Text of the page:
About Us
about us, about us

About us

The Spiritual Tradition of Bon

The spiritual tradition of Bon dates back to at least eight thousand years ago to its founder Tonpa Shenrab Miwoche, in the land of Tagzik Olmo Lung Ring. This is the ancient land of the Zhang Zhung kingdom, in what is now Tazhikistan, Tibet and Nepal centered around Mount Kailash. Tonpa Shenrab Miwoche's teaching permeated the entire subcontinent, influencing the early development of the Vedic and Tibetan Buddhist religions. The Bon traditions were primarily passed down via unbroken family lineage for thousands of years.

The area of Nepal known as Mustang Valley near the village of Jomsom, provided one of the few accessible routes across the Himalayan range, between the Vedic culture of India and the Bon culture of Zhang Zhung to the north. Trade and travel by foot and animal continues to this day along the route. As a result, Mustang Valley became a region of co-existence, tolerance and sharing of mystical wisdom between the great spiritual traditions of Bon, Buddhism and Hinduism. Examples of this link are Mount Kailash, which the Bon consider the center of the world, and the spiritual power center of Muktinath which are both considered sacred by all three religions.

Many Bon realized yogis such as Drenpa Namkha, Yangton Tashi Gyaltsen, and others meditated and attained Buddhahood here in this valley. It is said that the great Hindu sage, Valmiki Rishi, wrote the great epic, “Ramayana”, here in the 5th to 4th century A.D. In the 8th century A.D., Mahayana Buddhist practices were brought from India to Tibet along this same route of the Mustang Valley with the visit of Shantarakshita, followed by Padmasambhava and his 25 disciples on their way from India to the land of Tibet. These sages all walked along this corridor along the Kali Gandaki River of the Mustang Valley. The Kali Gandaki or Krishna Gandaki River is one of the major rivers of Nepal and a source of the sacred Ganges River. This was the passageway from India into Tibet, with many pilgrimage sites at the locations of these sages’ realizations.

Bon and the Indo-Tibetan practices have co-existed and flourished in this area for more than a thousand years.

These important spiritual traditions have come under peril in the last half-century. Unless something is done to reverse these trends, the profound tradition of Bon, which has flourished as an unbroken spiritual lineage, passed down from heart to heart with each generation over thousands of years, will cease to exist as a living tradition within one or two generations in this region.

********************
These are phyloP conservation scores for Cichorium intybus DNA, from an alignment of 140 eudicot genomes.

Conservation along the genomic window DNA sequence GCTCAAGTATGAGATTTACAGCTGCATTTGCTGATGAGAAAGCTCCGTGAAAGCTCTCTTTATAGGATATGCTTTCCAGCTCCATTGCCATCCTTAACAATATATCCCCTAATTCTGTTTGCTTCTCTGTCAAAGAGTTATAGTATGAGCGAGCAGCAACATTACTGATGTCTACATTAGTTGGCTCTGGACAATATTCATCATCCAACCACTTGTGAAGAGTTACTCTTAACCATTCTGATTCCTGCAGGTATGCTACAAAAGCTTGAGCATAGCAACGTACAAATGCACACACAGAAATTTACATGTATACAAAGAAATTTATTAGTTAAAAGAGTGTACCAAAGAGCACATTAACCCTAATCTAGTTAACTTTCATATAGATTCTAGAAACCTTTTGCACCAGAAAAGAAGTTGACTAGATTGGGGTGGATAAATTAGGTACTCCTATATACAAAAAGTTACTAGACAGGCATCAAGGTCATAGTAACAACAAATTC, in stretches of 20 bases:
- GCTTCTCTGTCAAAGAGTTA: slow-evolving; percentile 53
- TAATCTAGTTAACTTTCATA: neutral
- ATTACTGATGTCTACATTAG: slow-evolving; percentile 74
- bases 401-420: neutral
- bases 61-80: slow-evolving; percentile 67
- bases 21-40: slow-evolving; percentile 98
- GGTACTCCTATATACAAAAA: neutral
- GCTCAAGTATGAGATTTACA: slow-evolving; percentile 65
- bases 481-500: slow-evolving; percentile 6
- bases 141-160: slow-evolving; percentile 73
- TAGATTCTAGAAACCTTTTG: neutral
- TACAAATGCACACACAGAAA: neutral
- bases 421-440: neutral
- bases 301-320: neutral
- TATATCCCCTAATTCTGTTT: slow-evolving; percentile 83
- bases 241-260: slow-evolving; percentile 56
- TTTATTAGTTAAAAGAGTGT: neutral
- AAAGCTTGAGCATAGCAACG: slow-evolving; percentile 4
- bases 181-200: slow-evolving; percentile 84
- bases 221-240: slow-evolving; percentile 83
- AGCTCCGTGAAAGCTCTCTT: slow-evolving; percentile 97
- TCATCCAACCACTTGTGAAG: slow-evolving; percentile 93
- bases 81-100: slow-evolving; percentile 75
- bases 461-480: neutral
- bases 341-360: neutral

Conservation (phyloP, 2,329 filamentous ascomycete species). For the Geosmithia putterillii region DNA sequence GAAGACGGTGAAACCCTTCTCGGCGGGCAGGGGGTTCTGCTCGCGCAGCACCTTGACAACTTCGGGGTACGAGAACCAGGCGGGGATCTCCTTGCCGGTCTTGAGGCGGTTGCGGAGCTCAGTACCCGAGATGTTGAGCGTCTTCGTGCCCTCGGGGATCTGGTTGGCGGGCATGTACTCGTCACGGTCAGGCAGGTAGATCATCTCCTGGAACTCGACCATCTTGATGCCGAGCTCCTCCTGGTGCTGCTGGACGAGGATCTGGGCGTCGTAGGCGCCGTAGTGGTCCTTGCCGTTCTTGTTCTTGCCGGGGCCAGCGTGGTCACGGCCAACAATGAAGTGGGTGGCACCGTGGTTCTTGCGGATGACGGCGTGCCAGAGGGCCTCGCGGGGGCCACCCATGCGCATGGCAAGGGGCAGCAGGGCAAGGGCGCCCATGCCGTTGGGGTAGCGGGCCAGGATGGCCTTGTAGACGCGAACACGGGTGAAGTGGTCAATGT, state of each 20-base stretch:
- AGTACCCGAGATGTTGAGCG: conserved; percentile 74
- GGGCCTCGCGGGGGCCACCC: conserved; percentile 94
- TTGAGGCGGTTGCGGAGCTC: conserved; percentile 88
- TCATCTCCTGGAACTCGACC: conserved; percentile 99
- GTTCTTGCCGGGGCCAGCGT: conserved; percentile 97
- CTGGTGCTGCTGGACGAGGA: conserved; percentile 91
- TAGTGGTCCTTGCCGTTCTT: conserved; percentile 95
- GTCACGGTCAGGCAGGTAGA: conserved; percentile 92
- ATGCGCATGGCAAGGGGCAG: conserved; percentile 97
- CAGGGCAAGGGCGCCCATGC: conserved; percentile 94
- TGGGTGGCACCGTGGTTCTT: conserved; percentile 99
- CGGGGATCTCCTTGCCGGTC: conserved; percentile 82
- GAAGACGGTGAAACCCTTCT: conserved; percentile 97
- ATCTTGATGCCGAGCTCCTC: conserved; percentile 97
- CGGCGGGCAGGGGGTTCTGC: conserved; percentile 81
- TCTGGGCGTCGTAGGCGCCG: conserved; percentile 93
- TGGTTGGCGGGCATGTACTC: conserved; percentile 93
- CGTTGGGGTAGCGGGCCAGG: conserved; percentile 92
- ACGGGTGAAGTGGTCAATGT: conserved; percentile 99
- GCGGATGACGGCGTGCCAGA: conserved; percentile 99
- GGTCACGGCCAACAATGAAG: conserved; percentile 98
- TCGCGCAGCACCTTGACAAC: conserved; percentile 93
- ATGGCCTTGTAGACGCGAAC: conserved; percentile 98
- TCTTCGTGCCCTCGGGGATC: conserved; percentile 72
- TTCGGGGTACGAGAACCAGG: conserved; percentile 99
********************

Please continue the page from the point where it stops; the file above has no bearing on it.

In the region of central Mustang, there currently isn’t a single working Tibetan Bon monastery left that’s fully functioning and vibrant. There is no functioning retreat center for Bon lamas and yogis to practice in the area where their lineage holders attained Buddhahood. Only Geshe Sonam’s Root Lama is left in the region with a meditation hermitage in the village of Lubrak and two other Bon Lamas who have had to leave the region to live and teach in India because there is insufficient financial support for them to remain in their homeland and sustain their religion and traditions locally. So, in just one or two more generations, all these practices are in peril of disappearing from their native land.



His Holiness Menri Trizin

His Holiness Lungtok Tenpai Nyima, the 33rd Menri Trizin, was the worldwide spiritual leader of the Bötradition and abbot of Menri Monastery in Dolanji, India. He died on September 14, 2017.

His father Jalo Jongdong took him to the nearby monastery of Phuntsog Dargye Ling, where he learned to read, write, and chant and where he began his lifelong study of the Bon religion. Devoting himself to spiritual practice and scholarship, he completed his Geshe degree in philosophy at 25 under the guidance of Lopon Tenzin Lodro Gyatso. The following year he traveled south to the Bon province of Gyalrong, where he printed copies of the Bon Kanjur from traditional woodblocks. After gathering a vast amount of material, and using mules to carry more than 100 volumes of the sacred texts, he made an arduous, six-month journey back to his monastery. At 27, he set out on foot as a pilgrim, initially to China, where he visited a number of holy sites, and then continued on, by truck, to Lhasa. For the next several years he studied in Tibet at the Bon monasteries of Menri, Khana, and Yungdrung Ling, where he became known as Sangye Tenzin Jongdong.